Pet first aid refers to emergency treatment administered to an injured or sick domestic animal before professional medical care is available. Much of the first aid administered to pets is similar to that administered to humans, but with some distinct differences, specifically when referring to their anatomy.
Significant pet first aid theory can be learned through reliable internet sources, but this is to be used as a learning resource only, whereas in an emergency, a pet owner should not simply go online.
Comprehensive websites with qualified veterinarian writers are available to discuss the symptoms and treatments of certain conditions, in addition to recommending whether first aid treatment will be sufficient or a veterinary visit will be necessary.
There are several authoritative resources that outline basic measures that can be adopted or administered on the part of pet owners to help deal with pet emergencies. Although these are considered safe to follow, they are not recognized as definitive care since only emergency medical technicians are aware of the correct protocol and procedure especially for immediate aid and specific therapy. The goal is to ensure that the pet gets through an emergency or a life-threatening event long enough for medical help to arrive. One of the most important of these is pet restraint. A humane restraint is necessary to ensure that the pet does not harm the owner and other people around. Secondly, it will also prevent the pet from inflicting further harm since animals tend to struggle when suffering from injury or pain. There are different types of safe restraints (e.g. muzzles, nylon leash) and most first-aid books for pets outlines each of these, including how they can be administered.
It is also encouraged that the pet owner should remain calm. The prospect of losing a beloved pet could induce one to get stressed or could lead to panic. However, an injured animal is already frightened and the owner will only aggravate the situation if he could not get himself under control. A loss in focus could lead to an inability to determine what needs to be done such as getting it to the nearest vet. It is also helpful if there is a first aid kit at home or in the car. Veterinarians can provide recommendations as to its contents.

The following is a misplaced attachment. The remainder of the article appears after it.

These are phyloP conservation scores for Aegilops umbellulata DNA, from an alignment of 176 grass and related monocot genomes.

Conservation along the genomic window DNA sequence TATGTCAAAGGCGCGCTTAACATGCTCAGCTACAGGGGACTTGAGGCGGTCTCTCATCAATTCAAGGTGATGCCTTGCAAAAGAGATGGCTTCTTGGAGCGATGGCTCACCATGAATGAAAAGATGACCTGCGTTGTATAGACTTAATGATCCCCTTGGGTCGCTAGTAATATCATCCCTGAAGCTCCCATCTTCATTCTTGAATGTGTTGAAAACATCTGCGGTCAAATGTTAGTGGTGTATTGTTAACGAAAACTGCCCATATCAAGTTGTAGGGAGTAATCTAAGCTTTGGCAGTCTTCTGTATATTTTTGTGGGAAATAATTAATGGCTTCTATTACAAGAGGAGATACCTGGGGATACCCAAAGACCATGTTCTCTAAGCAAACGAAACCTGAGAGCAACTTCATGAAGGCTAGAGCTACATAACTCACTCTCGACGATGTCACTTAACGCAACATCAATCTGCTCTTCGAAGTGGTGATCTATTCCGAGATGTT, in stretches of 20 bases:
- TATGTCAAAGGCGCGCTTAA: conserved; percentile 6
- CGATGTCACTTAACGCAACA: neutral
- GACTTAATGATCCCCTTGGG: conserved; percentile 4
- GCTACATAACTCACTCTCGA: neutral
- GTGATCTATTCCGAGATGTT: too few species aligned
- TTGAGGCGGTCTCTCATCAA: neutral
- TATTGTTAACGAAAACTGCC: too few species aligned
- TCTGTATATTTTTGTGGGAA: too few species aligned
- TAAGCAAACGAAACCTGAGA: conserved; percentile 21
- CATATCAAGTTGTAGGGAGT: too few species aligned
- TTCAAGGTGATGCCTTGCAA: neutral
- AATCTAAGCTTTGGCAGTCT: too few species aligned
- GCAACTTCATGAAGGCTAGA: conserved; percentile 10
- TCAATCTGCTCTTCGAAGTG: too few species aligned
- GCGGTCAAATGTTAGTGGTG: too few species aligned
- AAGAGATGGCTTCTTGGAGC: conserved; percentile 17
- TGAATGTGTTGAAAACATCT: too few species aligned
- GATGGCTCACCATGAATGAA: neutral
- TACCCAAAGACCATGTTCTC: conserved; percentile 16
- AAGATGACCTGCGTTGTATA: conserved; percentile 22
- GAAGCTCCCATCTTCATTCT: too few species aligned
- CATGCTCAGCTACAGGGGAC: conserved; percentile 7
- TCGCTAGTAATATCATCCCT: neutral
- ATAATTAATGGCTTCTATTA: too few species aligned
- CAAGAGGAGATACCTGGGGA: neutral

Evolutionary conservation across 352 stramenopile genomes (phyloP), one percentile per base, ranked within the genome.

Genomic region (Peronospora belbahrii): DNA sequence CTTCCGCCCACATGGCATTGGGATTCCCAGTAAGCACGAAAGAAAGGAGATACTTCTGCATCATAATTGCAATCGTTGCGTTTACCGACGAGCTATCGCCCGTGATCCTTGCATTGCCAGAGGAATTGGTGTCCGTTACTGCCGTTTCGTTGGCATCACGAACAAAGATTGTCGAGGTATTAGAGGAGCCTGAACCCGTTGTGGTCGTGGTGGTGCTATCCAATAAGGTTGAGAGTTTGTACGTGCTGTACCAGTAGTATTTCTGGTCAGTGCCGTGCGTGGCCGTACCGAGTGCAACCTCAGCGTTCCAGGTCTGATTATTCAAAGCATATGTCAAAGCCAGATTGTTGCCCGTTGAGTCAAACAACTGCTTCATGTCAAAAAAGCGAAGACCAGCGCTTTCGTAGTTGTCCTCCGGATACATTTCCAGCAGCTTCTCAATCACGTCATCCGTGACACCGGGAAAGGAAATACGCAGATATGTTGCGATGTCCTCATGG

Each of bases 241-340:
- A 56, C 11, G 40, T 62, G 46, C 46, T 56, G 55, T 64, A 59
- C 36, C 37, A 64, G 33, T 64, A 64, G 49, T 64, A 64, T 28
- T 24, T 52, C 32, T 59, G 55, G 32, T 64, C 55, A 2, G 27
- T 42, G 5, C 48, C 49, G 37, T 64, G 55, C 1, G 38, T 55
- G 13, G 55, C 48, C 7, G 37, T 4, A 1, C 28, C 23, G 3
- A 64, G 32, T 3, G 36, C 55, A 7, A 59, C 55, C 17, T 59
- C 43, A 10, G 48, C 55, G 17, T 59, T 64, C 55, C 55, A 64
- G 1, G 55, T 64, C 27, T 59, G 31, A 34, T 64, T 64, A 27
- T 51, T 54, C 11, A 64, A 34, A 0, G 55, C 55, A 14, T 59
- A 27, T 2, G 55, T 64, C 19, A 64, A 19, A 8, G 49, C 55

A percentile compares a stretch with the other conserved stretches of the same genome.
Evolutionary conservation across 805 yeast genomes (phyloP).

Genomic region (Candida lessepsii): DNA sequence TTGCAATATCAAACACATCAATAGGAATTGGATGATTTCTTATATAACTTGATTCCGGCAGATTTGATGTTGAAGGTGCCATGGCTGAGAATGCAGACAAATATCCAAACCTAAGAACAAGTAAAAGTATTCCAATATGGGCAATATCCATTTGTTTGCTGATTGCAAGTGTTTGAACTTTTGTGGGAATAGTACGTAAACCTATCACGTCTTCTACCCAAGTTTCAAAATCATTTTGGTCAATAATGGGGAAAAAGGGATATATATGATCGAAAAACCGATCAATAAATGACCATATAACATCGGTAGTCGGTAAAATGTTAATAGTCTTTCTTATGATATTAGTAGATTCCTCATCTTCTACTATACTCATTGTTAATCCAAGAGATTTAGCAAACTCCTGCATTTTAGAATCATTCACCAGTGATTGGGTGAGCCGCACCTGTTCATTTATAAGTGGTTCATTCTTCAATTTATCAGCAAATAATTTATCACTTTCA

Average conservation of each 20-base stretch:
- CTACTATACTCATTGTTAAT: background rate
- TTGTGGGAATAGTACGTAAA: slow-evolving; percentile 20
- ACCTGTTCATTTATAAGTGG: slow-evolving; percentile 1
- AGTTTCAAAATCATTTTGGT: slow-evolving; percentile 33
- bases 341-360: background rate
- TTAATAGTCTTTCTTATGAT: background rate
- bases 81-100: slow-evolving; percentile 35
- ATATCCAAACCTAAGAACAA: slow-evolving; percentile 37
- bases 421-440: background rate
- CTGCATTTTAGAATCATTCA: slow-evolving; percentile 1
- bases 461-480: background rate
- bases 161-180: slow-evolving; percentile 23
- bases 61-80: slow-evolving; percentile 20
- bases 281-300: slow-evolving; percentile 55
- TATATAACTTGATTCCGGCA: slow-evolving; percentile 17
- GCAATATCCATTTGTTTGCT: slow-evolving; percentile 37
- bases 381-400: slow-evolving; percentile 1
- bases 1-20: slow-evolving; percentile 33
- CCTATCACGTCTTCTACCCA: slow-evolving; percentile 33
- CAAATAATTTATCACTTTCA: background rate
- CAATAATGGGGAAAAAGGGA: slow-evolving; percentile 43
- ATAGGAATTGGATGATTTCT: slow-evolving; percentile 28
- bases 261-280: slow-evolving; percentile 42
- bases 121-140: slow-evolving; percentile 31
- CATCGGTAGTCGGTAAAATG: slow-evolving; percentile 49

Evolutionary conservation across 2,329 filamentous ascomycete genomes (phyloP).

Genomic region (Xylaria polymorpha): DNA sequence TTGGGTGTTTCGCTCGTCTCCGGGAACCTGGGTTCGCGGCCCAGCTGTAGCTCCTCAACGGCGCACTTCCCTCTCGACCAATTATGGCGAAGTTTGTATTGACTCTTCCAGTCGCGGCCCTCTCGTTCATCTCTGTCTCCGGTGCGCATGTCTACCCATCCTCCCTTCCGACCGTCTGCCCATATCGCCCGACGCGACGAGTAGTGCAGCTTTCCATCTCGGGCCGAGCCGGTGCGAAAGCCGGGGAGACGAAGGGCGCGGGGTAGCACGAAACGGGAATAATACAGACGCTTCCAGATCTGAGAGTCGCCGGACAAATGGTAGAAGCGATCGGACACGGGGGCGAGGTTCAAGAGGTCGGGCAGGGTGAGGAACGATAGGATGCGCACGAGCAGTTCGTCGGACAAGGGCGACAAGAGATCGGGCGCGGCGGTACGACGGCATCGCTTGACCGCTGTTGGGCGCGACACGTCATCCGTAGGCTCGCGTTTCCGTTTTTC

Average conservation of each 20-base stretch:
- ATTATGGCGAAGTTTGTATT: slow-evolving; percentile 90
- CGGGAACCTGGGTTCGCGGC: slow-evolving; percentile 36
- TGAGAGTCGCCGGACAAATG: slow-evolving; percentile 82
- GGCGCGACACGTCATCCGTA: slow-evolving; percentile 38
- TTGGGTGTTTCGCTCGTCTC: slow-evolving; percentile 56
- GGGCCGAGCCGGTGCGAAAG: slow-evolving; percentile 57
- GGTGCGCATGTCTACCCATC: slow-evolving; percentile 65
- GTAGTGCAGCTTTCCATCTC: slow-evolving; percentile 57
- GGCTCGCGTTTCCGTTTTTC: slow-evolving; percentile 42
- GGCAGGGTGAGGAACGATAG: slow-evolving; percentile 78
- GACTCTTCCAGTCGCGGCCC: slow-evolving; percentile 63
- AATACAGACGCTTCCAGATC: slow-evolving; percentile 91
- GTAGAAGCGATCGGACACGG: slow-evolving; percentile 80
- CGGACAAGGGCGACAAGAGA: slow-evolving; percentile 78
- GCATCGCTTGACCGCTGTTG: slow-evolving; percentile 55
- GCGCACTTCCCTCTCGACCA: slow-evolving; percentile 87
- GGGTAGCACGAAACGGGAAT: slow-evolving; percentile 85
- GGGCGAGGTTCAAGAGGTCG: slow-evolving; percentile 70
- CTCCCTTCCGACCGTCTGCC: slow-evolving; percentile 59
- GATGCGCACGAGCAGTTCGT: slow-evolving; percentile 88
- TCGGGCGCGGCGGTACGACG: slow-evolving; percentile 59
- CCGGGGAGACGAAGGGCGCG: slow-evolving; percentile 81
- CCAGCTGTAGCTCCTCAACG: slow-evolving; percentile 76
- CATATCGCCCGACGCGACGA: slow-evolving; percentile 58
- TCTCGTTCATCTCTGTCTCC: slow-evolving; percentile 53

Pet first aid courses
Pet first aid courses are available to pet owners and people who work with pets. This is particularly crucial when determining the type of injury or emergency so that the owner is in a better position to respond appropriately. Many pet related businesses that involve looking after pets require staff to be trained in pet first aid.
Pet first aid courses are designed to equip pet owners with the information and skills needed to assess the situation, administer the appropriate care, or stabilize an injured pet until qualified veterinary care can be obtained. Courses typically include preventive care (avoiding illness and injuries). Students usually learn the importance of immediate medical attention following an injury, how to properly restrain and transport an injured animal. Attending a course in person, typically allow for more hands-on learning (such as practice bandaging, often on live pets) to be included, however distance learning courses and shorter duration lecture classes are also available.
- HealthyPet.com http://www.healthypet.com/PetCare/PetCareArticle.aspx?art_key=cf15470d-b5bb-43de-8ccd-8655990a45fa Pet Care - Pet First Aid, HealthyPet.com
- Shojai, Amy (2001). The First-Aid Companion for Dogs & Cats. Rodale Inc. pp. 16. ISBN 1579541976.
- Zink, Christine; Barr, Tracy (2010). First Aid For Pets For Dummies®, Portable Edition. Hoboken: John Wiley & Sons. ISBN 9781118042908.
- Day, Thomas (2006). The Pet Lover's Guide to First Aid & Emergencies. St. Louis: Elsevier Health Sciences. pp. 6. ISBN 9781416025313.
- Ashton, Natasha (6 April 2016). "Brush Up On Basics for Pet First Aid Awareness Month". Huffington Post. Retrieved 2018-08-24.